WASHINGTON — The US strategy of "deterrence" for cyber attacks could involve a wide range or responses, potentially including the use of conventional weapons, the nation's top cyber warrior said Monday.
Adm. Michael Rogers, who heads the US Cyber Command as well as the National Security Agency, told a Washington forum that the idea of cyber deterrence is evolving but that there are many ways to get that message across.
"Because an opponent comes at us in the cyber domain doesn't mean we have to respond in the cyber domain," Rogers told a cybersecurity forum at George Washington University.
"We think it's important that potential adversaries out there know that this is part of our strategy."
He said the US administration demonstrated this recently by ordering economic sanctions against North Korea following a damaging cyber attack against Sony Pictures.
Asked whether conventional military weapons could be used to respond to attacks in cyberspace, Rogers said that many options are on the table.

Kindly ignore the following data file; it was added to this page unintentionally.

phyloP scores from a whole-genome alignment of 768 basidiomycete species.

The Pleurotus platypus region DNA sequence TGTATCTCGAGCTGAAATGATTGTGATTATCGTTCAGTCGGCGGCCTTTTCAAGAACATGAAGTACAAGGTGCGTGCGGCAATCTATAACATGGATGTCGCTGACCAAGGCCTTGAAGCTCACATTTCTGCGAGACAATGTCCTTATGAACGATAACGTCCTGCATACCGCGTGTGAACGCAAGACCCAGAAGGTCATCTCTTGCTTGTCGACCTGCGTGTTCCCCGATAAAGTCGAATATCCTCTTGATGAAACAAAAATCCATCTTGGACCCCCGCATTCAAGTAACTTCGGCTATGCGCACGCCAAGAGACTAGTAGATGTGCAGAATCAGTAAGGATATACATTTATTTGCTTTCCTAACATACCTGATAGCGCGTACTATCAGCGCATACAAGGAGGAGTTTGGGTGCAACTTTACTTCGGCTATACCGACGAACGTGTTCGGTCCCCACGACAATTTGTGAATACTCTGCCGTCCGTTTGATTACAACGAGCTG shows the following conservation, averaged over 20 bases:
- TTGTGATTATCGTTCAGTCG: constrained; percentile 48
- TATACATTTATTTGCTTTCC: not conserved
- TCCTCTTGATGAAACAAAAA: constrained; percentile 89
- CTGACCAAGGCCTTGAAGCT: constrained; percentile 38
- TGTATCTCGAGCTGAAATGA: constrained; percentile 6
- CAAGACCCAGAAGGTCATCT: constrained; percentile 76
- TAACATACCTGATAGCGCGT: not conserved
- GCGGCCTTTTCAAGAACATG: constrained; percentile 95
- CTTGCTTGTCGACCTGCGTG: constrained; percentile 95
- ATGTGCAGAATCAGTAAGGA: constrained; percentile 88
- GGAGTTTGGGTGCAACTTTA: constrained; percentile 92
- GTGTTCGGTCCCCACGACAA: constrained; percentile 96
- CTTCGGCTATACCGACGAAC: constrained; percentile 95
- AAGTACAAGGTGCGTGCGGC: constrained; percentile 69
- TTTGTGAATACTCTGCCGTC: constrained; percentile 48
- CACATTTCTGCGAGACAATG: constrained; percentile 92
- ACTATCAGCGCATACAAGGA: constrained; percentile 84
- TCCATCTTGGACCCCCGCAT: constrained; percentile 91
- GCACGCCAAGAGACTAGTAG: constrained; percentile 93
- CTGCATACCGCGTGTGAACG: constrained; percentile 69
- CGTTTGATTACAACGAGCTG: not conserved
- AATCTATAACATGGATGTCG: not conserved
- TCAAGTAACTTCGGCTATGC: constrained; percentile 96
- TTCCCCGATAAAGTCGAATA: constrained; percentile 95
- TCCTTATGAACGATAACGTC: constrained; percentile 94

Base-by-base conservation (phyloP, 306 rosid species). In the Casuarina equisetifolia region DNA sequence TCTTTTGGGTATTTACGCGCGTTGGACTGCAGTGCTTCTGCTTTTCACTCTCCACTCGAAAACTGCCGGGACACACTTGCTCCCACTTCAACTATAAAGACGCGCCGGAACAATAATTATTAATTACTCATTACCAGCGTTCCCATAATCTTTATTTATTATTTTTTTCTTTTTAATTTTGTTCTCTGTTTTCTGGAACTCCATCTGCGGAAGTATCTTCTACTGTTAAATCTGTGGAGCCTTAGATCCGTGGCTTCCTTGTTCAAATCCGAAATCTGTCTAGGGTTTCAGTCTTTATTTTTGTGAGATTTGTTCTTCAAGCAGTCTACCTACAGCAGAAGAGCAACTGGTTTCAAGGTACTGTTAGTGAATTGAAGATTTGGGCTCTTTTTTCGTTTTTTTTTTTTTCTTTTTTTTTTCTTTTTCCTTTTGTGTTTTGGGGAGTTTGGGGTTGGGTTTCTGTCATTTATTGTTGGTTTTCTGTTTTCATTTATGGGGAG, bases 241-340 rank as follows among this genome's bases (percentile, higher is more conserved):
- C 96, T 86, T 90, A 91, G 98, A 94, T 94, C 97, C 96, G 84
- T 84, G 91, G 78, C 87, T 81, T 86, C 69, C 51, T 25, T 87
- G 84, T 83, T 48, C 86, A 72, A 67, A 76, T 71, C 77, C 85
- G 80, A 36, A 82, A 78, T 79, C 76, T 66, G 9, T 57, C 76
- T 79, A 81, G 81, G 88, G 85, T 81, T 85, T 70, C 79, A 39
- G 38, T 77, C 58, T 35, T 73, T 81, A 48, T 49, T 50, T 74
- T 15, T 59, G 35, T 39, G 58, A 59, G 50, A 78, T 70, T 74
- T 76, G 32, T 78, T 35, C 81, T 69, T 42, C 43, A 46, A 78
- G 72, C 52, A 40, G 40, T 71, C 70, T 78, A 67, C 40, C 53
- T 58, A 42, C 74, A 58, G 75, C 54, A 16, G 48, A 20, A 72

"It's situational dependent," he said. "What you would recommend in one scenario is not what you would recommend in another."
Rogers added that responding in cyberspace is complex because of the different kinds of attacks and motivations, coming from individual hackers, organized crime or nation-states.
But he noted that there are "ways to apply pressure against a wide variety of actors from individuals to groups to nation-states" to get the message across that "you don't want go down this road and if you do, you need to know there is a price to pay."
The comments come following an epidemic of cyber incidents against US firms and growing concerns that attacks could target "critical infrastructure" such as power grids or air traffic control.
Rogers has spoken of the idea of deterrence before, but said US policy is still evolving to respond to potential threats.
He said the general policy of deterrence is based on the idea of conveying the message to potential attackers that they will not succeed or that "the price they will pay will far outweigh any benefit."